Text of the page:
From the 1990s until very recently, the press has been generally unkind to the achievements of the first IBM PC. Due to the PC platform's utter dominance of the personal computer market, popular accounts of personal computer history commonly paint IBM as the slow, lumbering, clueless enemy while cheering on spunky underdogs like Apple. I'm not even going to cite specific examples: Google "computer history." Read. You will see it.
But that perspective is not fair at all. IBM truly pulled off something smart, savvy, and remarkable in designing the IBM PC 5150 (and the machines that followed it, into the PS/2 era). With the 5150, a team of 12 people took the machine from concept to shipping product in less than a year. And yet many focus on how IBM supposedly lost its way.
Much ballyhoo has been made, for example, about how IBM lost its grip on the PC's direction as clones flooded the market. From a different perspective, that runaway-freight-train-of-a-platform is a success story for IBM.
While Big Blue lost market share to clone manufacturers, you have to keep in mind that IBM's percentage shrank as the market size exploded. IBM fostered a rich PC standard that it kept reaping until it sold its PC division to Lenovo in 2004. IBM may not have kept steering the ship, but they sure made a lot of money in the cargo hold.
And if you think IBM's influence on the PC standard ended in the early 1980s, think again. Real history is not so cut-and-dry. The PS/2 era (which dawned in 1987) gave us stalwarts like the PS/2 mouse/keyboard ports and, ah yes, that minor display technology called VGA. You can also thank the 1990s ThinkPad line for its part in streamlining the modern laptop.
The popular narrative of IBM vs. Apple in the 1980s, with its strong contrasts of Good vs. Evil and Hero vs. Villain was largely a creation of Apple's marketing department. The image of Apple's David verses IBM's Goliath got repeated so many times that the press started using the supposed rivalry as the basis of dramatic stories. Humans need narratives to make sense of history, and writers have forced the PC market story into that archetypal mold.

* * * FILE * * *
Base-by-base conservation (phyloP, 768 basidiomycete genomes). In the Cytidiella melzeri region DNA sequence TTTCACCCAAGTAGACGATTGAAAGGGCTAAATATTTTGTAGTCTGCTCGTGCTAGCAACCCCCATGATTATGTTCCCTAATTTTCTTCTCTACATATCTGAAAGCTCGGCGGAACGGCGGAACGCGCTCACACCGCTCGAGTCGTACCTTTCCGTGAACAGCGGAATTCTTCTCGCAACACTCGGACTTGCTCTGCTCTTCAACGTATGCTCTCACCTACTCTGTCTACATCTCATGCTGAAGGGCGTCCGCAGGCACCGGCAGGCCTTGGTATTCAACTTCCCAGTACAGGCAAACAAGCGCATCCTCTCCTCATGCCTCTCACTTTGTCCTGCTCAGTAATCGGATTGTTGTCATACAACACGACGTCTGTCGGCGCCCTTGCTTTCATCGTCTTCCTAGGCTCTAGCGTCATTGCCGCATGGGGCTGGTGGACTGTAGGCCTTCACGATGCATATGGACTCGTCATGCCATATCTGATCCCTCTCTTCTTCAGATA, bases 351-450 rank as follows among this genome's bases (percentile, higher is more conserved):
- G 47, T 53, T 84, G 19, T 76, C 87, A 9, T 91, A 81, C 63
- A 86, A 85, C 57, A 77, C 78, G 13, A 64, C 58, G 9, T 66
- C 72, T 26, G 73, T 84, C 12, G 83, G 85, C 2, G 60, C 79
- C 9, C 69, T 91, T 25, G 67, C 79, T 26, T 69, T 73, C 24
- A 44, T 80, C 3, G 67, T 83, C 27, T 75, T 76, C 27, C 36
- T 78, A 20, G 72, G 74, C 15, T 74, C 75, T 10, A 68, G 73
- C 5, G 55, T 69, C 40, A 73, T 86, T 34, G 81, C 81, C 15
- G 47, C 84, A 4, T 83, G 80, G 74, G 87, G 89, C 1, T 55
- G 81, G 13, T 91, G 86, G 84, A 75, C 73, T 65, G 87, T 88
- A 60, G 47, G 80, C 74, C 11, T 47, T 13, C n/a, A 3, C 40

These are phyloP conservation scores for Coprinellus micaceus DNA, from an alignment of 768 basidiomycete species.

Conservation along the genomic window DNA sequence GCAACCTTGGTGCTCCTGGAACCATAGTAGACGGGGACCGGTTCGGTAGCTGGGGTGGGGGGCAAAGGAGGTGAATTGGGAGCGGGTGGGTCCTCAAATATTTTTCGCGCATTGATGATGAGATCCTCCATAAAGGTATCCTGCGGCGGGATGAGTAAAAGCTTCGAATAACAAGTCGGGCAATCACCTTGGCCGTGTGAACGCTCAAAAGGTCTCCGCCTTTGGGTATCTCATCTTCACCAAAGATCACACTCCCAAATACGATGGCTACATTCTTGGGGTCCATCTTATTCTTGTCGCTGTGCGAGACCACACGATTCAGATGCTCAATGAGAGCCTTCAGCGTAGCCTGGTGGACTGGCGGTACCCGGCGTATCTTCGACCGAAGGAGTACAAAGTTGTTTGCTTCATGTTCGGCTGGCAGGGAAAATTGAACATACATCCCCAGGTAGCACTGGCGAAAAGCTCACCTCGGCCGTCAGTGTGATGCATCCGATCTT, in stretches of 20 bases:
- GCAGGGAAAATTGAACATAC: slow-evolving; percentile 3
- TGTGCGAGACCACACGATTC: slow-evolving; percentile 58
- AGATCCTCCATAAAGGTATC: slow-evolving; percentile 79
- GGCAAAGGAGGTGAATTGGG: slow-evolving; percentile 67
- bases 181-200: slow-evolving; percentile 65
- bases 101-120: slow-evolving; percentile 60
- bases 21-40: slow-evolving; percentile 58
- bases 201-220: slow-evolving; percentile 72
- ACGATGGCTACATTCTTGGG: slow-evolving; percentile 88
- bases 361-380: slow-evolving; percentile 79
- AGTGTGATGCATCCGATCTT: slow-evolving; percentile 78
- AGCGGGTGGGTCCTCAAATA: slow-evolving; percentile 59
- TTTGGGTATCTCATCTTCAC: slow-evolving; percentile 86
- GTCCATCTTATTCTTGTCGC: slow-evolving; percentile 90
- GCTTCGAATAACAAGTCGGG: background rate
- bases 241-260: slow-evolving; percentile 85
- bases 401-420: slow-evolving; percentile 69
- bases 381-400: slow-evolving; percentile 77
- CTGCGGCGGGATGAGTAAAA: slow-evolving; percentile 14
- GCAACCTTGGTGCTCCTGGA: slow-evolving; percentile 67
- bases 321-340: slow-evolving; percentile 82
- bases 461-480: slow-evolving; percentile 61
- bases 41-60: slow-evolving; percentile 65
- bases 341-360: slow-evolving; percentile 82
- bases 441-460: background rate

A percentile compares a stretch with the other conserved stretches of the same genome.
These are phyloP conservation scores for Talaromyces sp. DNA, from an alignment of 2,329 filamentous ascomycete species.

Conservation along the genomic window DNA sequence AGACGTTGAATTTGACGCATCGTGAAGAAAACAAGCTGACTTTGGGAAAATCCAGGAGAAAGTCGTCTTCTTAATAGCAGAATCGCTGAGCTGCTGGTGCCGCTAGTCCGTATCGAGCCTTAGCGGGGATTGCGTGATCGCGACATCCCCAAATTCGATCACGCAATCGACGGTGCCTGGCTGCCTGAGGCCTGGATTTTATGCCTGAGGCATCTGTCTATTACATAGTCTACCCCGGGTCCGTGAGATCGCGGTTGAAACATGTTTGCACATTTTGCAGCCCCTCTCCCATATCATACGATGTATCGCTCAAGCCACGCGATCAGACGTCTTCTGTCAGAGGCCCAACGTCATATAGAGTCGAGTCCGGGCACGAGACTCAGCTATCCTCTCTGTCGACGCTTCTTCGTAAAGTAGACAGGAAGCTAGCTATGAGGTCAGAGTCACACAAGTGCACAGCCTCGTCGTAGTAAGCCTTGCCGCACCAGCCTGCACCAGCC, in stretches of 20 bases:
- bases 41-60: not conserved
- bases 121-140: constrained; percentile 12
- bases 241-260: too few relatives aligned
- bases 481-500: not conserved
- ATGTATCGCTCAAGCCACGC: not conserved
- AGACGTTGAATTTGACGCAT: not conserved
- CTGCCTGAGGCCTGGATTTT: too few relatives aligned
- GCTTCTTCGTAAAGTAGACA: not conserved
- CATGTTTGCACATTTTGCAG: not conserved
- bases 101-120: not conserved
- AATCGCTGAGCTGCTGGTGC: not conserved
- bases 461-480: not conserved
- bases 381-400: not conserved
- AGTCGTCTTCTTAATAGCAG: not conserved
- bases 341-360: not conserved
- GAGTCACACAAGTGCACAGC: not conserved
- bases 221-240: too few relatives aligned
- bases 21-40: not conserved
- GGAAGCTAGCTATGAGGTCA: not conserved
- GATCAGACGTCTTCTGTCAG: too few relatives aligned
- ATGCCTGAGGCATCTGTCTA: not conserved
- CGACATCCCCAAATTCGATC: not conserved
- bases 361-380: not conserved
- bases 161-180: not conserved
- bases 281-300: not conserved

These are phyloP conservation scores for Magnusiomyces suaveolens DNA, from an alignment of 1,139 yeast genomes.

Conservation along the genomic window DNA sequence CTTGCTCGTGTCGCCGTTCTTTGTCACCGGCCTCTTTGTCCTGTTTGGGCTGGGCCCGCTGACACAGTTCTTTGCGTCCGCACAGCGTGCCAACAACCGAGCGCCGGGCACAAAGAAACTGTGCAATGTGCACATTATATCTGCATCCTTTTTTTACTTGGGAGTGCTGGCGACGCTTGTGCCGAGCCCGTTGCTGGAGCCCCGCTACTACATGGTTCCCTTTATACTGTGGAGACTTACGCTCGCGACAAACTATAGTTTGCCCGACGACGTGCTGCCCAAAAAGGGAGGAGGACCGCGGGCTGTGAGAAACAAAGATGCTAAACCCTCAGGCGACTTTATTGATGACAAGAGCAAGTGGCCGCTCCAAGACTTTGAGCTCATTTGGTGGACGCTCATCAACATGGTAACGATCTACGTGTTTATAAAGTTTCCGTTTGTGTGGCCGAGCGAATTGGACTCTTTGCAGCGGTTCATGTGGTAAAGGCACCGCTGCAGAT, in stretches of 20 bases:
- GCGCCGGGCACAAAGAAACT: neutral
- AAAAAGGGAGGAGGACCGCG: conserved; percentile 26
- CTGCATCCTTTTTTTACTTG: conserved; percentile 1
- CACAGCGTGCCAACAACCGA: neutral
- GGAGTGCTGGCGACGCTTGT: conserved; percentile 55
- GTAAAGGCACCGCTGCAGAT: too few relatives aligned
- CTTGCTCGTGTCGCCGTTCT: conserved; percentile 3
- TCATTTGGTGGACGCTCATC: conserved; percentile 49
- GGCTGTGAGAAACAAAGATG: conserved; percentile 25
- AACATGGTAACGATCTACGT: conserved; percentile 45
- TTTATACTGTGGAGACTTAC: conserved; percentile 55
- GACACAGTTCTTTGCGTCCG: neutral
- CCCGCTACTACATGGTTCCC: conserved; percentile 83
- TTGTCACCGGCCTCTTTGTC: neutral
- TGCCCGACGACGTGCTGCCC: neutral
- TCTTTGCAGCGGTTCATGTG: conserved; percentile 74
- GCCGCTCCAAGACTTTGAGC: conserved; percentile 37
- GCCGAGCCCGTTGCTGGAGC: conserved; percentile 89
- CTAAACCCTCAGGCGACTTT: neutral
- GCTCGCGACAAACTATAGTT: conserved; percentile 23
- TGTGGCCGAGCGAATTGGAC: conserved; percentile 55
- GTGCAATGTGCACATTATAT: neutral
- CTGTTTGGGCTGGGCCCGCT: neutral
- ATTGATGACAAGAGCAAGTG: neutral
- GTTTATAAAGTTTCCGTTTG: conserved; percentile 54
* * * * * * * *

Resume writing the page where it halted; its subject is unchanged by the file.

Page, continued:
Sure, IBM and Apple competed for dollars — and they may have even done it vigorously — but business is business. It's not swashbuckling. The first thing you learn when actually studying computer history (i.e. interviewing folks) is that just about no one involved in creating these products thinks they were doing something so incredibly amazing that it should be turned into a movie. They were just doing their jobs, developing good products, and trying to make money like everyone else. When the project was over, they moved on to other things. That story is incredibly boring if you don't dramatize it.
By using the IBM PC for a week for a recent article, I learned firsthand that the original PC really was an amazing machine for its time. It wasn't just a generic box that happened to have an IBM logo on it, as some people argue. Sure, it didn't have flashy graphics or a GUI, but it was solid, reliable, well-designed, and it was definitely the most qualified personal computer for getting work done in 1981. There is a reason it became a standard, after all — everyone imitated it, and they imitated it because it was amazing.